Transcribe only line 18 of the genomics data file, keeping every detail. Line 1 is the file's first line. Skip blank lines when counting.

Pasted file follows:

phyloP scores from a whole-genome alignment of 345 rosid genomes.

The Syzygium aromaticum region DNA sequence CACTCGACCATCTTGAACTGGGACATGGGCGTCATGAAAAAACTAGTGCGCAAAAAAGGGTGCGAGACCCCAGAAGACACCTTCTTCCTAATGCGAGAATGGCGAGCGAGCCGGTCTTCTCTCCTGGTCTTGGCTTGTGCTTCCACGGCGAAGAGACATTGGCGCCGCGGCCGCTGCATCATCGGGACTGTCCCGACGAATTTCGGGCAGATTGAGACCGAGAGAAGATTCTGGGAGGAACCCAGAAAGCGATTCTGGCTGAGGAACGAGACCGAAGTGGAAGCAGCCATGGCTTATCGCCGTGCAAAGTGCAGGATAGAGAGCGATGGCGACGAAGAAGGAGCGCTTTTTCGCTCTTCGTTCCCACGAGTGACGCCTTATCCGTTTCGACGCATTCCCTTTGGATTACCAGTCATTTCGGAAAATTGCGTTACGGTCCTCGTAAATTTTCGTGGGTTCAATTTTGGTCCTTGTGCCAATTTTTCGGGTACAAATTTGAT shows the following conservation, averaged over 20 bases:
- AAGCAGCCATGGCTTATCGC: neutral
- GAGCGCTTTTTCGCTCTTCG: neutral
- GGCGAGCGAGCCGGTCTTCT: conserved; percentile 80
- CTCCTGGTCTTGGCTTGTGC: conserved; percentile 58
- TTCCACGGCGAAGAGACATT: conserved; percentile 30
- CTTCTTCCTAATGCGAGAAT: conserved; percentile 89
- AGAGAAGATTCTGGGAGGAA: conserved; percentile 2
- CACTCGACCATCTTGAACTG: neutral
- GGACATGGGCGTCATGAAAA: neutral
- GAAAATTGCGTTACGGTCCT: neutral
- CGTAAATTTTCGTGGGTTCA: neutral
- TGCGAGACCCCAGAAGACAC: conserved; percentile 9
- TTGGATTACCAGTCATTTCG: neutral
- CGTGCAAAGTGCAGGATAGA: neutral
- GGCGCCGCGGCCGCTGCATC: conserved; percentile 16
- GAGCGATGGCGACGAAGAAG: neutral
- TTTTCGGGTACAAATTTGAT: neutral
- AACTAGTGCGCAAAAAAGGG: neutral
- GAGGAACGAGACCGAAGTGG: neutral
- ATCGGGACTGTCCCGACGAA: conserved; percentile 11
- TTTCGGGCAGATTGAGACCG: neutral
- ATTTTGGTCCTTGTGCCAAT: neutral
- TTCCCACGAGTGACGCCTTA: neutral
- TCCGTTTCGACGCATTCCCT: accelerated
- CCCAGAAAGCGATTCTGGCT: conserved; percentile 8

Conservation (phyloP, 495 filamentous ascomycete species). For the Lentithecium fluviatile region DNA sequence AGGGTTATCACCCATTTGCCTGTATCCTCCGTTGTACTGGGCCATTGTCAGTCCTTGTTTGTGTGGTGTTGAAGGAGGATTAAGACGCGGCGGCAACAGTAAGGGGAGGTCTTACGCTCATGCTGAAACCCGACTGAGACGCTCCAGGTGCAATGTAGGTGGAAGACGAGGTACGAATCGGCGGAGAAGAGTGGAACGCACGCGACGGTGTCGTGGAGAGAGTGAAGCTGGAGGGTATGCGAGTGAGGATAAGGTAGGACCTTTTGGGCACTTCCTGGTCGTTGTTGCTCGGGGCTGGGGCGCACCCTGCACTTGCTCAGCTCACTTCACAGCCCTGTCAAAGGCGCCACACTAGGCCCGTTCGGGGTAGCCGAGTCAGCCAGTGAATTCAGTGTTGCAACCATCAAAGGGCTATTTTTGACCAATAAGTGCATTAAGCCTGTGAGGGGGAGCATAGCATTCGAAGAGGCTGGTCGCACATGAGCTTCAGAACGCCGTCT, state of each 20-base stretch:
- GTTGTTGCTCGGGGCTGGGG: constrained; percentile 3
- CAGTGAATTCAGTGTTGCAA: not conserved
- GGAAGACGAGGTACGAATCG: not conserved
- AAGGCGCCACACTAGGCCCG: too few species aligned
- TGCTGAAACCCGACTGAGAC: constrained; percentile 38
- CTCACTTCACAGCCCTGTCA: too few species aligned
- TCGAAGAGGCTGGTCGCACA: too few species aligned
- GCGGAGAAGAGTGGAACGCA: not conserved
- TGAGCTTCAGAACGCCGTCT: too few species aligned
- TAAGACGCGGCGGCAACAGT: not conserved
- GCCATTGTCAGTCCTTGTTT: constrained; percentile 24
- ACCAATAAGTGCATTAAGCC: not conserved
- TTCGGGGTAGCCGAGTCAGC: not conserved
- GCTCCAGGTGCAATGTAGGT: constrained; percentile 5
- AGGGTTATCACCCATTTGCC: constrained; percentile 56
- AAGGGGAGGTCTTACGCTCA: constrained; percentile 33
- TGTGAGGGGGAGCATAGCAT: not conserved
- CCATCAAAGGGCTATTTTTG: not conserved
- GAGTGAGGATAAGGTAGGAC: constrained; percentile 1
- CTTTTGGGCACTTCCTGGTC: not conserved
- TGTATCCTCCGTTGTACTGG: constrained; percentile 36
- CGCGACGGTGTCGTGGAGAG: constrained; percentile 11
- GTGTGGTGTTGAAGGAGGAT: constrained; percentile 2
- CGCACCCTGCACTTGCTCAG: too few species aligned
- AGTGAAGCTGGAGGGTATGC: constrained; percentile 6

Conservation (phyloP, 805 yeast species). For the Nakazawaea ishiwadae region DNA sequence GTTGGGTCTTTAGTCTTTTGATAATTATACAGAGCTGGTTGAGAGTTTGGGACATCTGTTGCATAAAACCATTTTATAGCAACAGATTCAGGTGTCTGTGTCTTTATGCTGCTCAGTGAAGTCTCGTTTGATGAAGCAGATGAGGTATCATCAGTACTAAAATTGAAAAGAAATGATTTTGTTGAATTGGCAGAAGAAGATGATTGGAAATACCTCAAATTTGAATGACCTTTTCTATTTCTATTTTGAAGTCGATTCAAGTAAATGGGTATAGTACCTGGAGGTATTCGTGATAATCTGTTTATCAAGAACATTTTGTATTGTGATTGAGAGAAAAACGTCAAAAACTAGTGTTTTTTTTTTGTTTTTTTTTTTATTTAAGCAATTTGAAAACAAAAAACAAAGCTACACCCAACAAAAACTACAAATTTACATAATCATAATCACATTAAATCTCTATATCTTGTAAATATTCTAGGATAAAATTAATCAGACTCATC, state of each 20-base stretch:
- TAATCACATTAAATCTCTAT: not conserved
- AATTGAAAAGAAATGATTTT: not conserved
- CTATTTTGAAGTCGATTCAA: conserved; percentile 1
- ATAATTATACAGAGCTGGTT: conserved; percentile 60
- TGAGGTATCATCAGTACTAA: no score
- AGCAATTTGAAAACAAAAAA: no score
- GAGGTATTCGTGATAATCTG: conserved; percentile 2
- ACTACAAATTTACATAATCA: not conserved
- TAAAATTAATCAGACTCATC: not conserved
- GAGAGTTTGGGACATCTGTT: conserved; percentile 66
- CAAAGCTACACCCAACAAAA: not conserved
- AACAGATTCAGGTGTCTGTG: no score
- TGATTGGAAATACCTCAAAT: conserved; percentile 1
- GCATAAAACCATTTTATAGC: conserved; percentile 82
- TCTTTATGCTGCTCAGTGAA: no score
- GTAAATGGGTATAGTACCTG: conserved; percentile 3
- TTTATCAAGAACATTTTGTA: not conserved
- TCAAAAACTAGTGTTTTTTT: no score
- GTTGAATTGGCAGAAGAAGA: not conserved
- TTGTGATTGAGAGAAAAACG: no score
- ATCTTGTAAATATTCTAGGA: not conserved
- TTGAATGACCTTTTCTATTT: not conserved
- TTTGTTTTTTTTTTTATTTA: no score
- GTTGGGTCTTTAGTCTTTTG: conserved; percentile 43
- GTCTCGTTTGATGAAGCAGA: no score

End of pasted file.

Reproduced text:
- GAGCGATGGCGACGAAGAAG: neutral